It concluded that in all US states emissions related to EVs were lower than average emissions from conventional vehicles, while 45 per cent of Americans lived in areas where relatively low carbon energy supplies meant that EVs delivered emissions levels that are lower than those of the best performing 50 miles per gallon conventional car.
"This report shows drivers could feel confident that owning an electric vehicle is a good choice for reducing global warming pollution, cutting fuel costs, and slashing oil consumption," said Don Anair, the report's author and senior engineer for UCS's Clean Vehicles Program. "Those in the market for a new car may have been uncertain how the global warming emissions and fuel costs of EVs stack up to gasoline-powered vehicles.
Now, drivers can for the first time see just how much driving an electric vehicle in their hometown will lower global warming emissions and save them money on fuel costs."
"The good news is that as the nation's electric grids get cleaner, consumers who buy an EV today can expect to see their car's emissions go down over the lifetime of the vehicle," he said.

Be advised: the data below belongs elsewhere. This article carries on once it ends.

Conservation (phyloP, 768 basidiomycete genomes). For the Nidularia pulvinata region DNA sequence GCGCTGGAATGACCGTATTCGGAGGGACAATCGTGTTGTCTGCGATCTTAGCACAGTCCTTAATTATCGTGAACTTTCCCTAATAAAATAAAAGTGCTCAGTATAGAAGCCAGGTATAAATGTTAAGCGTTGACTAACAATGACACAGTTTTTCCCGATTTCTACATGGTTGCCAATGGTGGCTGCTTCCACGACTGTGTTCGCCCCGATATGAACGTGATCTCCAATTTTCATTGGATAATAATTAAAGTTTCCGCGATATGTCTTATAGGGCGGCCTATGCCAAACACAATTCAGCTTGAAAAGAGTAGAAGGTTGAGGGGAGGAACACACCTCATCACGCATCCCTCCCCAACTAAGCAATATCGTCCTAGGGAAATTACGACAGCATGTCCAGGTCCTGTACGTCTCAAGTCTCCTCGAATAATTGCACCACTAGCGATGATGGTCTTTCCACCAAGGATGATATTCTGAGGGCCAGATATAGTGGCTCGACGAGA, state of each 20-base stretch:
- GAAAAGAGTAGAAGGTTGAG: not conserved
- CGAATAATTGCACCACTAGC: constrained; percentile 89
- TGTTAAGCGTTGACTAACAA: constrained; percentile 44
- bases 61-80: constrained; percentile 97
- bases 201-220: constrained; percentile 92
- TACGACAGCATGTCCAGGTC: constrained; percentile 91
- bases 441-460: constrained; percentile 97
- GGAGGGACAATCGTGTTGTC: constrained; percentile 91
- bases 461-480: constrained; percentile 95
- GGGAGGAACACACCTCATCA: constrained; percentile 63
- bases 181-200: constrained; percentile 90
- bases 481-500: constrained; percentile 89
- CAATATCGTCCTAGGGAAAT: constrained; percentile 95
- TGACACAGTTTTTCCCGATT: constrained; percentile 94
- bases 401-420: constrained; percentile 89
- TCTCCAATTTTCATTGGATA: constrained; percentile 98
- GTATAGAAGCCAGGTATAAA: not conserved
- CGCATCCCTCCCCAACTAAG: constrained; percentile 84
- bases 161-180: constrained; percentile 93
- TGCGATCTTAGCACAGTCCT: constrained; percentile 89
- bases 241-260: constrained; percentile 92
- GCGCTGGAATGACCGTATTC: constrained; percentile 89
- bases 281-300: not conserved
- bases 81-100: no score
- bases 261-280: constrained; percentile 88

The report also looked at the cost of charging electric vehicles compared to the cost of purchasing gasoline for a conventional vehicles and again concluded that while costs varied by state all electric vehicle drivers could expect to see significant savings.
Based on electricity rates in 50 US cities, average levels of driving, and gasoline costs of $3.50 a gallon, motorists could expect to save between $750 to $1,200 a year in fuel costs.
The report added that with fuel prices rising, EV savings would also climb, calculating that with each 50 cent
increase in fuel prices EV drivers would save a further $200 a year.
The report did not compare costs based on the full lifetime of the vehicle, on the grounds that the purchase price of EVs varies significantly.
However, with typical EVs costing between $5,000 and $10,000 more than comparable conventional cars, the report's findings suggests that some EV drivers could enjoy savings over the full lifetime of the vehicle.
The study will represent a major boost to the fledgling EV industry, which has long maintained that as up-front costs fall the lower running costs associated with EVs will make them a compelling proposition, particularly for fleet operators.
In addition, supporters of EVs will note that with the US boasting a relatively carbon-intensive energy grid, electric cars in Europe and regions with low carbon energy grids are likely to enjoy even greater emissions savings.